Facing criticism for going too soft on sexual harassment, House Minority Leader Nancy PelosiNancy PelosiJudge to hear Trump's case against Jan. 6 committee in November Kamala Harris engages with heckler during New York speech GOP lawmaker calls for Meghan, Harry to lose royal titles over paid leave push MORE (D-Calif.) on Thursday called for Rep. John ConyersJohn James ConyersThe faith community can help pass a reparations bill California comes to terms with the costs and consequences of slavery Democrats debate timing and wisdom of reparations vote MORE Jr. (D-Mich.) to resign as the allegations of sexual misconduct have mounted against him.
“The allegations against Congressman Conyers, as we have learned more since Sunday, are serious, disappointing and very credible,” Pelosi said during a briefing in the Capitol, reading from a statement.
“It's very sad. The brave women who have come forward are owed justice. I pray for Congressman Conyers and his family and wish them well. However, Congressman Conyers should resign,” she said.
Minutes later, appearing in the same briefing room, Speaker Paul RyanPaul Davis RyanJuan Williams: Pelosi shows her power Cheney takes shot at Trump: 'I like Republican presidents who win re-election' Cheney allies flock to her defense against Trump challenge MORE (R-Wis.) also urged Conyers to resign.
Pelosi’s path to calling for Conyers to step down has been a winding one. The minority leader came under fire this week after a Sunday appearance on “Meet the Press,” where she defended Conyers as a “icon” with a long history championing legislation “to protect women.”
She also dodged the question of whether she believed Conyers’s accusers, suggesting the anonymity of one of the women undermined the credibility of her story.
Since then, Pelosi has changed her tune, meeting Tuesday with another Conyers accuser, Melanie Sloan, and announcing afterward that she found Sloan’s story to be credible. Pelosi, along with other Democratic leaders, has also been working quietly with members of the Congressional Black Caucus (CBC), a group Conyers co-founded decades ago, in an effort to convince the liberal veteran to resign.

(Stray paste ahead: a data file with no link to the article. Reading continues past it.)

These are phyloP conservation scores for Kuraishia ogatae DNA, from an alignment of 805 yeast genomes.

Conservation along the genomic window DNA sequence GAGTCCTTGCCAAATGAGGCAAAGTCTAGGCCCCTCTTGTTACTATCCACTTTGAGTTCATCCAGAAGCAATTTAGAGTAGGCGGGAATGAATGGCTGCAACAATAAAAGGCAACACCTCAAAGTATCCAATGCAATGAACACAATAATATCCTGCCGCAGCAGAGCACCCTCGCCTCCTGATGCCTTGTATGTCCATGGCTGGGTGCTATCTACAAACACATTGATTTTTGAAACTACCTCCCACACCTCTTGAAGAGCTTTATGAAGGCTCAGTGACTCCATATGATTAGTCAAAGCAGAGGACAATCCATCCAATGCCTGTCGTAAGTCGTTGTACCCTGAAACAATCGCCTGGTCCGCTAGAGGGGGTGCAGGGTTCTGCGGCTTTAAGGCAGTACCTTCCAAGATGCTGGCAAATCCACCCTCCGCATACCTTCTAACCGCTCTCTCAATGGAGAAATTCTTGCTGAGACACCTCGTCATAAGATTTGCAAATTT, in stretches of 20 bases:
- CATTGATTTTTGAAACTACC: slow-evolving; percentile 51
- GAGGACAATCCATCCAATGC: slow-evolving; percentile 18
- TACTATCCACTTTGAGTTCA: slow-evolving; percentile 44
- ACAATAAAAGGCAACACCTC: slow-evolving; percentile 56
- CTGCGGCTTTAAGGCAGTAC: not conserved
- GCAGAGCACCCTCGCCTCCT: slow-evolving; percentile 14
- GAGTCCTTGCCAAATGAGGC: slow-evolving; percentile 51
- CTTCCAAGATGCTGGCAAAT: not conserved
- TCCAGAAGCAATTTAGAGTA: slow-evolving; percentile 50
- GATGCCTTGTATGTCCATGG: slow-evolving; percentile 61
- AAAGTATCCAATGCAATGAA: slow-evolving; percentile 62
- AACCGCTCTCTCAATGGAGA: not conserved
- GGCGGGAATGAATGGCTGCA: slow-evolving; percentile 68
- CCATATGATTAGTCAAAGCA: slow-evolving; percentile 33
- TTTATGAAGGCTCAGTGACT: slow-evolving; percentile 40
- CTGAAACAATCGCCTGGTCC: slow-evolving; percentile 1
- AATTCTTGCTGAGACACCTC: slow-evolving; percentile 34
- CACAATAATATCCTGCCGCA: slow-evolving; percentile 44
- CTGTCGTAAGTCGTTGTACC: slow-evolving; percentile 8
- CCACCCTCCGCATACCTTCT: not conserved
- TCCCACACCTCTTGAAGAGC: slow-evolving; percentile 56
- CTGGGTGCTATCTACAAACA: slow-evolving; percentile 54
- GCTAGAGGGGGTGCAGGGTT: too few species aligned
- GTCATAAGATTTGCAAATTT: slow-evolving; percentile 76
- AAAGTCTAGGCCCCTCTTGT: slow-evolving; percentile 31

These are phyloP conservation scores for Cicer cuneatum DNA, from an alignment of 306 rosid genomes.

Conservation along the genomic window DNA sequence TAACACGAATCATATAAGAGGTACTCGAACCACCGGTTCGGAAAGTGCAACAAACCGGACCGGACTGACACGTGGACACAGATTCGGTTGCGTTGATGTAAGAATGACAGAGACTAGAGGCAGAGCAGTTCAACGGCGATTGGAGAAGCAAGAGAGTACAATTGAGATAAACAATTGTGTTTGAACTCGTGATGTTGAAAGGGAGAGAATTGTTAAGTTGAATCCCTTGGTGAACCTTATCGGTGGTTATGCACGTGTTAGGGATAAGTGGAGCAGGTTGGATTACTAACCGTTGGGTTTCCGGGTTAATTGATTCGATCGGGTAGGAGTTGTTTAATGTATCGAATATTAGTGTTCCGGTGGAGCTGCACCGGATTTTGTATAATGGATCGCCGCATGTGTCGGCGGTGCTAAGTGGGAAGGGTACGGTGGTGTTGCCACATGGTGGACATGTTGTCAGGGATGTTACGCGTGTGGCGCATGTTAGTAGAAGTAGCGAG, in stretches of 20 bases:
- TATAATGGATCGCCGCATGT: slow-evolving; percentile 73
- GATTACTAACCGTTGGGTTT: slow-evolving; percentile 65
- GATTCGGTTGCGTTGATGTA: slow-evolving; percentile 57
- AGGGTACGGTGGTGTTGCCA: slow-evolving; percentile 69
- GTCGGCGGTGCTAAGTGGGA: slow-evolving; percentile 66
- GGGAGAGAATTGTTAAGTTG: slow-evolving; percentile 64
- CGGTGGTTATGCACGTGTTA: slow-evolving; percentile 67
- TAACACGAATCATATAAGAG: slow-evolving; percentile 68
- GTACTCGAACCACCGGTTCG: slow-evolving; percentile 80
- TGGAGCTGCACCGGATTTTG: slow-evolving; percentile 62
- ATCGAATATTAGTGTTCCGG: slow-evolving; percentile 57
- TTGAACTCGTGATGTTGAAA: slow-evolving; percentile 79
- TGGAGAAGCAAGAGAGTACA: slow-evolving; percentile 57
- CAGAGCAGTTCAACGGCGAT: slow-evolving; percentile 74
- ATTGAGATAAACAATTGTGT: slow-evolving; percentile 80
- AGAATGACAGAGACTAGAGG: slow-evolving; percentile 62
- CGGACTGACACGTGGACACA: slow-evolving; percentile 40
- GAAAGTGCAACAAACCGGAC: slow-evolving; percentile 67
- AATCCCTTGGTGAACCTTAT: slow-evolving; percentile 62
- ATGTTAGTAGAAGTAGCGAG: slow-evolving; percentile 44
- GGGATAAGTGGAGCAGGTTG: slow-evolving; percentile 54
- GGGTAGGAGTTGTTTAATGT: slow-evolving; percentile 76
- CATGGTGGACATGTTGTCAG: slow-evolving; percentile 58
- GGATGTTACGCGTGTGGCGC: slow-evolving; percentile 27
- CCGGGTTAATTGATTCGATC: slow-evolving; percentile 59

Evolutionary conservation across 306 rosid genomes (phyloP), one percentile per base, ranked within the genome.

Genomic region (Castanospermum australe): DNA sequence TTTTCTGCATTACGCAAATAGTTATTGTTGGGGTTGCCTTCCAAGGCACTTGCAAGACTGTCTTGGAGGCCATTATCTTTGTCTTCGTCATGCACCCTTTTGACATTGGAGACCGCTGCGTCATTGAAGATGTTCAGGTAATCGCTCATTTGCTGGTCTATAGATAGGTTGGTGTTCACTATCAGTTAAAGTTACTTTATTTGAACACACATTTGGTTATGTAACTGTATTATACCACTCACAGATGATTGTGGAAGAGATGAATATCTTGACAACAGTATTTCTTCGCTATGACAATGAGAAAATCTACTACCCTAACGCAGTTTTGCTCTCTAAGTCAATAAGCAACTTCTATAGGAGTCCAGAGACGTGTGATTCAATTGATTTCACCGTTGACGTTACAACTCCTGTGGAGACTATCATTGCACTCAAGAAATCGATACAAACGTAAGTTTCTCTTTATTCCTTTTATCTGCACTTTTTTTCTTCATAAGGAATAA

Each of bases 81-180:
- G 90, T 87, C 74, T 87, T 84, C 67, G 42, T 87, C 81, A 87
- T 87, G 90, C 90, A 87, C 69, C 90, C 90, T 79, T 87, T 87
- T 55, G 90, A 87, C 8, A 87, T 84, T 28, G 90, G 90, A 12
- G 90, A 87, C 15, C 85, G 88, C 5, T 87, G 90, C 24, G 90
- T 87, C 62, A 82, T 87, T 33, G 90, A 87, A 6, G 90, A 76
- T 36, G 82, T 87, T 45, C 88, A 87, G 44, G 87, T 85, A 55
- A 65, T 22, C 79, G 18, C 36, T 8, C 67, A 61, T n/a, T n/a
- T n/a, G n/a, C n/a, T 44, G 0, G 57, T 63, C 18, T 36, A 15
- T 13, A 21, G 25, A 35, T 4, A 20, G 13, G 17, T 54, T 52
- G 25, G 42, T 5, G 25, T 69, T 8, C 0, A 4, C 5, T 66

Still, Pelosi and other Democratic leaders have approached the Conyers saga delicately, sending a public message promoting Conyers’s rights to due process even as they’ve worked behind the scenes to push him out.
Pelosi on Thursday praised Conyers’s legislative track record and touted his legacy after 53 years on Capitol Hill.
“As dean, Congressman Conyers has served our Congress for more than five decades, and shaped some of the most consequential legislation of the last half century,” she said.
“However, zero tolerance means consequences — for everyone. No matter how great the legacy, it’s no license to harass or discriminate. In fact, it makes it even more disappointing,” she said.
Pelosi lauded the House legislation, adopted by the chamber Wednesday, requiring congressional offices to conduct anti-harassment trainings. She also called on Congress to pass another bill to address problems dogging the reporting and settlement process surrounding harassment complaints — a system Pelosi called “broken.”
Conyers was in Washington on Tuesday to huddle with CBC leaders. He jumped on a plane back to Detroit immediately afterward to discuss his future with his family. On Thursday, a spokesman said he had checked into a local hospital.
Pelosi said she hasn’t been in touch with Conyers directly about her call for him to step down.
“I’m saying it to you right now,” she told reporters.